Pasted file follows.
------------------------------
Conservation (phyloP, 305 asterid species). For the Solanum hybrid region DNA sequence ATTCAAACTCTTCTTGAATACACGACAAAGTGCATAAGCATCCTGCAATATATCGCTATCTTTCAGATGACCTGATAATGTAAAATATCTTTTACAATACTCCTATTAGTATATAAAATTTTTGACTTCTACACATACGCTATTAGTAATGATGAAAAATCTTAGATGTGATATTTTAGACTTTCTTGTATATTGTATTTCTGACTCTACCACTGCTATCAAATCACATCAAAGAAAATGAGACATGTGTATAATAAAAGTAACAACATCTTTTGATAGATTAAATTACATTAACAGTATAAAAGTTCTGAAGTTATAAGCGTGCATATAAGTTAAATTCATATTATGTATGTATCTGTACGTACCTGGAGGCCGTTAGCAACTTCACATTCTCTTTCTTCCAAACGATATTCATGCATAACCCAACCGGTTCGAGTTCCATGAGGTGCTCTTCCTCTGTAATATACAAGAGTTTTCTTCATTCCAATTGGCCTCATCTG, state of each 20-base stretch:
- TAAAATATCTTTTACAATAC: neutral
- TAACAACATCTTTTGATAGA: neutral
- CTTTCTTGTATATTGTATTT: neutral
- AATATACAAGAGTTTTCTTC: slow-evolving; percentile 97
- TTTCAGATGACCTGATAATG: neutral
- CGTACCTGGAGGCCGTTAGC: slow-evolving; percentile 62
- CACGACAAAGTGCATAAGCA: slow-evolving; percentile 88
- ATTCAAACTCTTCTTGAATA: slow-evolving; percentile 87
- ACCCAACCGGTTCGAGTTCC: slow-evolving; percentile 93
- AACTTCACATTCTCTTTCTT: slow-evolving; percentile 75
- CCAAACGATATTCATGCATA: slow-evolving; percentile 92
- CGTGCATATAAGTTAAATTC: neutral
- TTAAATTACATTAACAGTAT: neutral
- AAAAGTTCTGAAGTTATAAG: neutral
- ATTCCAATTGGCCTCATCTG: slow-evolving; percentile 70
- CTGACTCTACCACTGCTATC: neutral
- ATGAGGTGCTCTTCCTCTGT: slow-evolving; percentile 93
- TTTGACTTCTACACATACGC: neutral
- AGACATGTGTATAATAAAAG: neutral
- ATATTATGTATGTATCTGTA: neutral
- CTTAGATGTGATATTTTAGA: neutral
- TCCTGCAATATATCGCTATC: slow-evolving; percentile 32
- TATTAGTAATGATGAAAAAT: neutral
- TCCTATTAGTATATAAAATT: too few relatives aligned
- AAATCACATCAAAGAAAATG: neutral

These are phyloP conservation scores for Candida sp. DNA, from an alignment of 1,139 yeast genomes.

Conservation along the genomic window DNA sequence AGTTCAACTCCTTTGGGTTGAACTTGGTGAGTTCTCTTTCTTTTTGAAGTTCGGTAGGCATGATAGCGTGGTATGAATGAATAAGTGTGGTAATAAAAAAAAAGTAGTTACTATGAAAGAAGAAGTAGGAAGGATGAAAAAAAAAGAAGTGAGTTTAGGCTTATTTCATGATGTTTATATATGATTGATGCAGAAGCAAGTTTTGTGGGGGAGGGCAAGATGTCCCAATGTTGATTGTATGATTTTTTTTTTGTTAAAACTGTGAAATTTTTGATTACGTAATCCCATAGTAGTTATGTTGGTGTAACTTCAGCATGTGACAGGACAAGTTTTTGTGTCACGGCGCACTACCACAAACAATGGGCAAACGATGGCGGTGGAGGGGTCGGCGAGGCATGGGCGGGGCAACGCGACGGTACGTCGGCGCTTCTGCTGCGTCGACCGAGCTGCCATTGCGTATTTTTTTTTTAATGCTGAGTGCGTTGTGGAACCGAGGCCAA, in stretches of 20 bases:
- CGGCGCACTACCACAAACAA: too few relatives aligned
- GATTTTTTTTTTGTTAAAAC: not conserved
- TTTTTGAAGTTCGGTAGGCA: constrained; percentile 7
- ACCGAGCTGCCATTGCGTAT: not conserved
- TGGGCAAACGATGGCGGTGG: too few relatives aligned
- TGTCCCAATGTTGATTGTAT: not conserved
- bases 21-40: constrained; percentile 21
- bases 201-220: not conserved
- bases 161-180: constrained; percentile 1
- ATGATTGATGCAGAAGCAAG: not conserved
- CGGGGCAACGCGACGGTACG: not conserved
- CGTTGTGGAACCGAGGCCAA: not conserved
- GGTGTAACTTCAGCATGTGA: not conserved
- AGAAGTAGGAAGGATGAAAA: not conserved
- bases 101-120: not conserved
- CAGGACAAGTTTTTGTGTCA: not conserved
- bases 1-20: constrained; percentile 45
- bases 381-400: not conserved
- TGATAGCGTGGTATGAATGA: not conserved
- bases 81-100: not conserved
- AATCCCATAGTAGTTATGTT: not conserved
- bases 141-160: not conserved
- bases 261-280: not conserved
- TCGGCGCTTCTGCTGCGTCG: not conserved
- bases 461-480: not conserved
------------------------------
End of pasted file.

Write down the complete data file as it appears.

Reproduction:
Conservation (phyloP, 305 asterid species). For the Solanum hybrid region DNA sequence ATTCAAACTCTTCTTGAATACACGACAAAGTGCATAAGCATCCTGCAATATATCGCTATCTTTCAGATGACCTGATAATGTAAAATATCTTTTACAATACTCCTATTAGTATATAAAATTTTTGACTTCTACACATACGCTATTAGTAATGATGAAAAATCTTAGATGTGATATTTTAGACTTTCTTGTATATTGTATTTCTGACTCTACCACTGCTATCAAATCACATCAAAGAAAATGAGACATGTGTATAATAAAAGTAACAACATCTTTTGATAGATTAAATTACATTAACAGTATAAAAGTTCTGAAGTTATAAGCGTGCATATAAGTTAAATTCATATTATGTATGTATCTGTACGTACCTGGAGGCCGTTAGCAACTTCACATTCTCTTTCTTCCAAACGATATTCATGCATAACCCAACCGGTTCGAGTTCCATGAGGTGCTCTTCCTCTGTAATATACAAGAGTTTTCTTCATTCCAATTGGCCTCATCTG, state of each 20-base stretch:
- TAAAATATCTTTTACAATAC: neutral
- TAACAACATCTTTTGATAGA: neutral
- CTTTCTTGTATATTGTATTT: neutral
- AATATACAAGAGTTTTCTTC: slow-evolving; percentile 97
- TTTCAGATGACCTGATAATG: neutral
- CGTACCTGGAGGCCGTTAGC: slow-evolving; percentile 62
- CACGACAAAGTGCATAAGCA: slow-evolving; percentile 88
- ATTCAAACTCTTCTTGAATA: slow-evolving; percentile 87
- ACCCAACCGGTTCGAGTTCC: slow-evolving; percentile 93
- AACTTCACATTCTCTTTCTT: slow-evolving; percentile 75
- CCAAACGATATTCATGCATA: slow-evolving; percentile 92
- CGTGCATATAAGTTAAATTC: neutral
- TTAAATTACATTAACAGTAT: neutral
- AAAAGTTCTGAAGTTATAAG: neutral
- ATTCCAATTGGCCTCATCTG: slow-evolving; percentile 70
- CTGACTCTACCACTGCTATC: neutral
- ATGAGGTGCTCTTCCTCTGT: slow-evolving; percentile 93
- TTTGACTTCTACACATACGC: neutral
- AGACATGTGTATAATAAAAG: neutral
- ATATTATGTATGTATCTGTA: neutral
- CTTAGATGTGATATTTTAGA: neutral
- TCCTGCAATATATCGCTATC: slow-evolving; percentile 32
- TATTAGTAATGATGAAAAAT: neutral
- TCCTATTAGTATATAAAATT: too few relatives aligned
- AAATCACATCAAAGAAAATG: neutral

These are phyloP conservation scores for Candida sp. DNA, from an alignment of 1,139 yeast genomes.

Conservation along the genomic window DNA sequence AGTTCAACTCCTTTGGGTTGAACTTGGTGAGTTCTCTTTCTTTTTGAAGTTCGGTAGGCATGATAGCGTGGTATGAATGAATAAGTGTGGTAATAAAAAAAAAGTAGTTACTATGAAAGAAGAAGTAGGAAGGATGAAAAAAAAAGAAGTGAGTTTAGGCTTATTTCATGATGTTTATATATGATTGATGCAGAAGCAAGTTTTGTGGGGGAGGGCAAGATGTCCCAATGTTGATTGTATGATTTTTTTTTTGTTAAAACTGTGAAATTTTTGATTACGTAATCCCATAGTAGTTATGTTGGTGTAACTTCAGCATGTGACAGGACAAGTTTTTGTGTCACGGCGCACTACCACAAACAATGGGCAAACGATGGCGGTGGAGGGGTCGGCGAGGCATGGGCGGGGCAACGCGACGGTACGTCGGCGCTTCTGCTGCGTCGACCGAGCTGCCATTGCGTATTTTTTTTTTAATGCTGAGTGCGTTGTGGAACCGAGGCCAA, in stretches of 20 bases:
- CGGCGCACTACCACAAACAA: too few relatives aligned
- GATTTTTTTTTTGTTAAAAC: not conserved
- TTTTTGAAGTTCGGTAGGCA: constrained; percentile 7
- ACCGAGCTGCCATTGCGTAT: not conserved
- TGGGCAAACGATGGCGGTGG: too few relatives aligned
- TGTCCCAATGTTGATTGTAT: not conserved
- bases 21-40: constrained; percentile 21
- bases 201-220: not conserved
- bases 161-180: constrained; percentile 1
- ATGATTGATGCAGAAGCAAG: not conserved
- CGGGGCAACGCGACGGTACG: not conserved
- CGTTGTGGAACCGAGGCCAA: not conserved
- GGTGTAACTTCAGCATGTGA: not conserved
- AGAAGTAGGAAGGATGAAAA: not conserved
- bases 101-120: not conserved
- CAGGACAAGTTTTTGTGTCA: not conserved
- bases 1-20: constrained; percentile 45
- bases 381-400: not conserved
- TGATAGCGTGGTATGAATGA: not conserved
- bases 81-100: not conserved
- AATCCCATAGTAGTTATGTT: not conserved
- bases 141-160: not conserved
- bases 261-280: not conserved
- TCGGCGCTTCTGCTGCGTCG: not conserved
- bases 461-480: not conserved